Dave B. If maintaining the only position that can be logically maintained for any text claiming historicity is “weaponizing” some church members, then so be it. Perhaps that is what is needed. The latter-day application of the parable of the Ten Virgins comes to mind.
John W. Your comments display an outdated position and demonstrate a high level of unfamiliarity regarding the apologetic work done in recent decades. Yes, of course, there are still things we do not know – as is the case in any field of inquiry – but what we do know is impressive, particularly with Old World matters. There has never been a “knock-out” blow to what the Book of Mormon actually claims, as opposed to our assumptions. And the same is true of the Old and New Testaments, although people with agendas other than finding the Truth likewise continue to argue otherwise. Indeed, to bring it back to the subject at hand, I know of one highly acclaimed non-LDS scholar who commented that the NHM altars are actually better evidence for the BoM than anything we have for the Bible.
I invite any reader to see for themselves by reading the front page of Evidence Central at https://evidencecentral.org/recency for an overview, with links for more details including scholarly sources.
I think the LDS Church over the last 100 years is guilty as an institution (by which I mean to include prominent leaders and also general membership to a lesser degree) of the great sin of pride. Perhaps because many of our highest leaders have been offspring of Hyrum Smith, Brigham Young, and numerous other inter-married apostolic family connections, there has been great effort to preserve the literal, historical claims of the Church’s founding and theology. It’s like making sure the family name isn’t dragged through the mud. And those who aren’t of those families but have joined the cause, have put our own reputations and legacies on the line, and so on with our posterity.
So there’s a doubling down on truth claims, because being wrong is embarrassing, it diminishes how we spent our time and money, it makes us feel less intelligent or at least very gullible. We naturally hate to admit those things, and it’s often easier to just keep justifying or finding new reasons to keep our practices and beliefs relevant and meaningful. Thus, a non-existent middle ground.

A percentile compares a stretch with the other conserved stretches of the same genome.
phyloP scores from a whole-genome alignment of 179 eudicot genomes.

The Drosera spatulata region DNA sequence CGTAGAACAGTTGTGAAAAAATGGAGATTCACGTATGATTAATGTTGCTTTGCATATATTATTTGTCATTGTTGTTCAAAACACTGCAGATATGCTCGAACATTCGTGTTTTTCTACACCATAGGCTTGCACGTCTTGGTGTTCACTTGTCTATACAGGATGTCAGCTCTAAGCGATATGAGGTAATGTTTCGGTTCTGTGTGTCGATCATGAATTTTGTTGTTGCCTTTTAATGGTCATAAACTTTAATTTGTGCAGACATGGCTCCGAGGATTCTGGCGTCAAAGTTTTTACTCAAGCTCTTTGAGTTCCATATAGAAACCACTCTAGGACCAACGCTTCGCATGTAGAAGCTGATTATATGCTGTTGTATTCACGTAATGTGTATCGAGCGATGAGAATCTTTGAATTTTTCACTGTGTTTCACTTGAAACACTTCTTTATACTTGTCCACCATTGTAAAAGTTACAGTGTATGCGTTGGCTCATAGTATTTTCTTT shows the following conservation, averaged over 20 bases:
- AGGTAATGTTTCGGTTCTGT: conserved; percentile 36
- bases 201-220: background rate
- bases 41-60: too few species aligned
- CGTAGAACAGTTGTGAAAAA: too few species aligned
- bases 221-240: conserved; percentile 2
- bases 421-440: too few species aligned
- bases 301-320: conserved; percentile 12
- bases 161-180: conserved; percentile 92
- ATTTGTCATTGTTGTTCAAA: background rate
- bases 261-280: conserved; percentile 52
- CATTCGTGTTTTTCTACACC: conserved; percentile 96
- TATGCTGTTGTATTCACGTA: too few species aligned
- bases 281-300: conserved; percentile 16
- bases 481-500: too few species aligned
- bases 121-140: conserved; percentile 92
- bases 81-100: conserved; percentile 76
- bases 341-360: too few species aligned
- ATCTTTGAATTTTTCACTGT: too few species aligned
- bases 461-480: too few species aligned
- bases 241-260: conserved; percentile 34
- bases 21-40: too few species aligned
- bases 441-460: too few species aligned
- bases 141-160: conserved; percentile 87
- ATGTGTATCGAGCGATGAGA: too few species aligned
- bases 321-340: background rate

And it comes to a point (and often still is the point) where the focus is not really on Christ’s message of love and kindness to the marginalized and tearing down institutions or traditions that exist mainly for their own sake, but much, much more on being right, claiming literal priesthood authority, claiming to have a fullness of all truth, claiming to be sealed to each other and God while other people will not have the same blessing unless they acknowledge and yield to the same obedience and authority from our institution. We have, as a verse from the BoM states, “gone beyond the mark.”
I am not sure if the Church will ever be able to completely dispose itself of this great sin of pride. Without the historicity and truth claims, how many people feel compelled to participate? Maybe the best it can do is pivot to emphasize the fundamental teaching of Christ and give members access to implementing such in their daily lives. In other words, make space for that middle ground by taking away from the public gatherings the focus on how we are “true” and others are less than that, focus more on actually implementing Christ’s teachings in our communities and the world. But that is going to take a monumental change to Sunday and temple services, the main programs of the Church, and how it uses its vast financial reserves.
Right now, and maybe forever, Church is an echo chamber where the primary point seems to always be, “do not think for yourself, follow the prophet, do not become enemies of God’s kingdom, and only those who fit the mold can have a hope of full participation and eternal happiness.” Hope I live long enough to see some improvement.